Offensive Report Card
This offensive report card will feature each offensive position group featuring starters and depth of the Tampa Bay Buccaneers roster and giving them a grade. These grades should give insight for what the team needs to upgrade over the off-season.
For the third consecutive year, Tampa Bay made the playoffs and won the NFC South the last two years. Despite the recent success, this past season didn’t have the same mojo from the 2020-21 seasons. They finished the year with an 8-9 record and won a very weak division. In the playoffs, they lost to the Dallas Cowboys 31-14. The offense was a major reason for the drop off.
Tom Brady is the GOAT. There’s no question about that. But he did show some regression in 2022. His touchdown passes decreased from last year (43) to this year (25). He looked his age and couldn’t manipulate the pocket like he’s used to. There appeared to be a lack of chemistry with his receivers, most notably Mike Evans. Too many balls in the dirt, overthrows, and check downs. His sack rate (2.9%) is the lowest in the league, but that is as much due to how quickly (and too quickly sometimes) he is getting the ball out. He’s still among the league leaders in passing yards, completions, and attempts, and his interception rate was low.
An interesting note is that his numbers do look eerily similar to his stats during his final year with the Patriots. Could his decrease in production be linked to this being his last year in Tampa Bay? Was he not motivated to win as much because he knew he was leaving? Like his last year in New England. Despite his age (45), he still appears to have the arm talent and it is likely that Brady will play in the NFL in 2023. However, it doesn’t seem like it’ll be in Tampa Bay. If that is the case, the Buccaneers will carry a $35M dead cap charge for Brady next year. Making it more likely this team will not heavily spend on the position in the offseason. The team could look to give Kyle Trask or Blaine Gabbert an opportunity next year, but that doesn’t invoke a ton of confidence in Tampa’s potential next season.
Tampa Bay was the worst team in the league when it came to running the ball. A big part of that was philosophy, as they ranked last in the league in rushing attempts. But when they did run it, they averaged 3.4 yards per carry. The unit as a whole had only 1,308 yards and 5 rushing touchdowns all season. There were 4 running backs in the NFL that exceeded those yards alone and 25 players that had at least 5 rushing touchdowns. Rashaad White and Leonard Fournette were the two lead backs for the team. Neither one exceeded 3.7 yards/carry or 700 yards rushing on the season. Each player had one 100 yard game (Fournette vs Dallas, White vs Seattle).
Another element toward evaluating this group is pass catching. Playing for Tom Brady means a lot of check downs, and both White and Fournette were effective for him. Giovanni Bernard was a non-factor this year and it is not expected that he’ll be back next year. White is expected back and should have a bigger role entering his 2nd season in the league. It’ll be interesting to see what they do with Fournette. With one year left on his deal, he could be released (or extended) to reduce his cap hit for 2023.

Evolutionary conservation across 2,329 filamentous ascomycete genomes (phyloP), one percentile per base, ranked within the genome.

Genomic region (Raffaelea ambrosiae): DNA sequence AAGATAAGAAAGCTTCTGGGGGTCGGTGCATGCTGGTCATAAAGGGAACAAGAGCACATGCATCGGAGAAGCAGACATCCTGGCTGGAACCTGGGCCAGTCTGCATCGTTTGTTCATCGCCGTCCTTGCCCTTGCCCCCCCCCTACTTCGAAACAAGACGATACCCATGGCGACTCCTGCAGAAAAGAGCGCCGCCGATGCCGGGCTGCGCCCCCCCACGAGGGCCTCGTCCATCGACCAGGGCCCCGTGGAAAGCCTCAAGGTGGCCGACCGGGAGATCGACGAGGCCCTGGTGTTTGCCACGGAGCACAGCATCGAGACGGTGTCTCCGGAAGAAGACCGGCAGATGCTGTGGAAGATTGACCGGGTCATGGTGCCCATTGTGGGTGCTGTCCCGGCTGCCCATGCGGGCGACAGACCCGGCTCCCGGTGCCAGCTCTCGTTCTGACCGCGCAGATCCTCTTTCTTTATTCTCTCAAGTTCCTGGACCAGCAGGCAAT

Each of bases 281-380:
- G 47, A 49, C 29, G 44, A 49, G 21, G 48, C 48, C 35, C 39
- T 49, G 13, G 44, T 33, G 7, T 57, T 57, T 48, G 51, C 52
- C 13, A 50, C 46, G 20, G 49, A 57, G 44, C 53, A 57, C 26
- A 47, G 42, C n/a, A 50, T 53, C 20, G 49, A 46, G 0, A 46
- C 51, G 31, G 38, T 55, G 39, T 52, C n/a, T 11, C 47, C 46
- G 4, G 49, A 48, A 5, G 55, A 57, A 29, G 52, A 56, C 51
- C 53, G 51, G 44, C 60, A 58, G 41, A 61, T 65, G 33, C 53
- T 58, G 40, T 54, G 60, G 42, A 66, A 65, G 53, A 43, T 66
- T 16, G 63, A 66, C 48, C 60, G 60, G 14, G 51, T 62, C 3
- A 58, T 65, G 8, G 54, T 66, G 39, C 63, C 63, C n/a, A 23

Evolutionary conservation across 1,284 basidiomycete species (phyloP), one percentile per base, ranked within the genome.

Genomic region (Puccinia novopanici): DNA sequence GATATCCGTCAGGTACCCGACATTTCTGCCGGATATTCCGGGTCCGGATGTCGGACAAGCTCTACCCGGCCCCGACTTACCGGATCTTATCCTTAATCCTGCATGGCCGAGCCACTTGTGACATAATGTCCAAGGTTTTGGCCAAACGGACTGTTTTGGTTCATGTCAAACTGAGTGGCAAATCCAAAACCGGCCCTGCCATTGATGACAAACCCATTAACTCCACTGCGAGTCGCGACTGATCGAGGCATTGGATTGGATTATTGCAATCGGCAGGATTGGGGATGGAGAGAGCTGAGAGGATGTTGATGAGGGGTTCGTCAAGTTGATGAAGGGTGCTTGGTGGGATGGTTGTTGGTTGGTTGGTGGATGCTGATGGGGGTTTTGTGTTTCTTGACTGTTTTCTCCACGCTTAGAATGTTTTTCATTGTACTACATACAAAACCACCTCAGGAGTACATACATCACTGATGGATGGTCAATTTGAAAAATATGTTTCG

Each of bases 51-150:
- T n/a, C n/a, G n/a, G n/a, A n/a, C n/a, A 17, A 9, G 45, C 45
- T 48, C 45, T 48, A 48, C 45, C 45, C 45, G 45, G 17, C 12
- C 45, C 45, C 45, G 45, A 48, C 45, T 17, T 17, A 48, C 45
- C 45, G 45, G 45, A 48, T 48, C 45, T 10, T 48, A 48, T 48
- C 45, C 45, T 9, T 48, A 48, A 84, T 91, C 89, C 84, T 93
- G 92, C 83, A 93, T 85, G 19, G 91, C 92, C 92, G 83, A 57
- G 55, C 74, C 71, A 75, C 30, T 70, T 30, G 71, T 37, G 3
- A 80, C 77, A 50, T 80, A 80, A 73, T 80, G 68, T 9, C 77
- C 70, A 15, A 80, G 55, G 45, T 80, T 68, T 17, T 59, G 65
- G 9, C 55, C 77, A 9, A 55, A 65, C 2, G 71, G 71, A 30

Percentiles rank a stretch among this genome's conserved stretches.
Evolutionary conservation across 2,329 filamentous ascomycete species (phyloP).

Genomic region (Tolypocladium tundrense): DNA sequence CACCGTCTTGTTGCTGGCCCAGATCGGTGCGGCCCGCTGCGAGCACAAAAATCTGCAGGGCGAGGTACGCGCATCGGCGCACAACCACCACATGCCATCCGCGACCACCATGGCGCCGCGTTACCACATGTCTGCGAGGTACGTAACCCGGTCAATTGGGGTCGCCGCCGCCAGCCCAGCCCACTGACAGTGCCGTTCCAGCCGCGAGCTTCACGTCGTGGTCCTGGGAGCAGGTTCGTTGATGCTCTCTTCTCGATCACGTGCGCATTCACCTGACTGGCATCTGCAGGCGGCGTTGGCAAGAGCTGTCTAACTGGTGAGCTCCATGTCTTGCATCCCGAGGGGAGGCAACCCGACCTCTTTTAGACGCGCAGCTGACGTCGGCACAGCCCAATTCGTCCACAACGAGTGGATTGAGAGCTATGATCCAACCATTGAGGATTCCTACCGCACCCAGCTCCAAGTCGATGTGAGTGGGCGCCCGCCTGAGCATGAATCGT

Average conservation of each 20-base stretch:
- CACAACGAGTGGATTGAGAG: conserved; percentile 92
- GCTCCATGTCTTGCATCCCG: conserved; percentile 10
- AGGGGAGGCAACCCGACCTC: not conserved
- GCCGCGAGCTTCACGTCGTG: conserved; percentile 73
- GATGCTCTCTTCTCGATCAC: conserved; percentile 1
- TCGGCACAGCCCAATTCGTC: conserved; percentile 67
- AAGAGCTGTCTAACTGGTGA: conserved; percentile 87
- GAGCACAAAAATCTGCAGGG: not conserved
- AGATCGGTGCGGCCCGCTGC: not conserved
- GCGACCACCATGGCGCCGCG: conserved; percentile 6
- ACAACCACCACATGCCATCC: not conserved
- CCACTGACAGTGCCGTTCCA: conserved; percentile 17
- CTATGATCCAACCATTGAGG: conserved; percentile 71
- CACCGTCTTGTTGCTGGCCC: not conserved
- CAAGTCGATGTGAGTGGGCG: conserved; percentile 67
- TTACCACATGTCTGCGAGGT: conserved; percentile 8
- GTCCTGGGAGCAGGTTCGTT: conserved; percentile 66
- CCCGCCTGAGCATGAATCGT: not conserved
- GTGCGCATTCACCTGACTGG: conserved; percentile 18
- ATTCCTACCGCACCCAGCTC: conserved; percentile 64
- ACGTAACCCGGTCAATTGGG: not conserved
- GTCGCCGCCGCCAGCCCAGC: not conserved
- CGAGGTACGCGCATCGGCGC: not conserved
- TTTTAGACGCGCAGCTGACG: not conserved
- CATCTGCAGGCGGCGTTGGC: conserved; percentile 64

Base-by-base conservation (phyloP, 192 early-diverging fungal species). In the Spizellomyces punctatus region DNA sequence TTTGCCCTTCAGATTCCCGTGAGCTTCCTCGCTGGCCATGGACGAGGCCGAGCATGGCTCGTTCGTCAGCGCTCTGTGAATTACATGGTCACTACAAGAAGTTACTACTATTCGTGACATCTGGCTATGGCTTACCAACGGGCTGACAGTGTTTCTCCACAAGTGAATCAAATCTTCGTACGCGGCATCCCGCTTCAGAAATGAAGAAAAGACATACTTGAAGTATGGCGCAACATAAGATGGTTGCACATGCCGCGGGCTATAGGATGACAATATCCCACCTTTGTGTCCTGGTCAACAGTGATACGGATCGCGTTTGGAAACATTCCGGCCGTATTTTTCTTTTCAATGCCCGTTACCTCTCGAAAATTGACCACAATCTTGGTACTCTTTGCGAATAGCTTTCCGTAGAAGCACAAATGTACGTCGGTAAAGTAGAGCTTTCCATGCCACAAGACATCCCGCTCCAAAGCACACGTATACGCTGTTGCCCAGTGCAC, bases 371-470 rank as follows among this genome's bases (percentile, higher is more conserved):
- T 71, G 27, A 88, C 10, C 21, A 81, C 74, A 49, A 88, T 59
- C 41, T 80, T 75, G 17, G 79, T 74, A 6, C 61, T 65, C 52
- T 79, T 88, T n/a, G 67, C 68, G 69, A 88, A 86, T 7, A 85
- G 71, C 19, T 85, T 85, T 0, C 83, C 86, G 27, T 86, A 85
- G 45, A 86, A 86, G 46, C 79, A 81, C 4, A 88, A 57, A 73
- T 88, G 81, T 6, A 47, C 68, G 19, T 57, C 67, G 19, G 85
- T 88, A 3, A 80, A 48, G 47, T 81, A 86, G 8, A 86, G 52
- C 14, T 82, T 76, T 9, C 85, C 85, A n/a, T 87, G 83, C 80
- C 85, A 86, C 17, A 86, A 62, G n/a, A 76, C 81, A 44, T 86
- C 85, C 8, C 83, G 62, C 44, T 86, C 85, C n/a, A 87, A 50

On paper the Buccaneers had one of the best receiving corps in the league with Mike Evans, Julio Jones, Chris Godwin, and Russell Gage. When Jones played, he was great, but was often injured. Godwin dealt with a torn ACL late last season and started to come on later in the year, leading the team in receptions and yards. While Evans appeared inconsistent this year, he still had 77 catches on the year (2nd on the team). The depth beyond the top four is pretty slim.
Assuming they lose Jones next year, the team needs to look into adding more talented depth at the position. Next year the receiver room should consist of Evans, Godwin, and Gage. Hopefully Gage’s injury vs the Cowboys isn’t too serious and can come back full strength next year. With that said, the team needs to start looking toward the future at the position.
Rob Gronkowski was arguably the biggest loss from this offense last season. Veterans like Kyle Rudolph and Cameron Brate have become phased out of the offense and appear headed toward free agency. Rookies Cade Otton and Ko Kieft assumed the top two spots on the depth chart, with mixed reviews. Otton is definitely the better receiving option, but both struggled with drops and establishing a connection with Brady. The draft is heavy on top tight end talent and Tampa could use an immediate upgrade.
It’ll be an interesting offseason for the Buccaneers offensive line. The unit struggled with injuries and did not appear the same as the last 2 years. With that said, they gave up the fewest sacks in the league, despite being the NFL’s most pass-heavy offense. Part of that can be attributed to Brady’s unwillingness to hold onto the ball. Tristan Wirfs is great, but Donovan Smith showed signs of regression and could be a cap casualty this off-season. Guard play was probably the weakest part of the offensive line. Shaq Mason was a nice acquisition last year but the other guard position really struggled. With Ryan Jensen coming back next year, there should be a little reshuffling along the interior of the line. Look for Hainsley to get an opportunity to start at either Guard position.
The Buccaneers struggled on offense this past year. No running game, injuries to the offensive line, and transition at the tight end position made it difficult to consistently move the ball. Brady and the receivers still presented a threat to teams, but mostly in the fourth quarter. Going forward, the offense needs more dynamic play out of their running backs and tight ends, as well as finding a potential replacement for Tom Brady.
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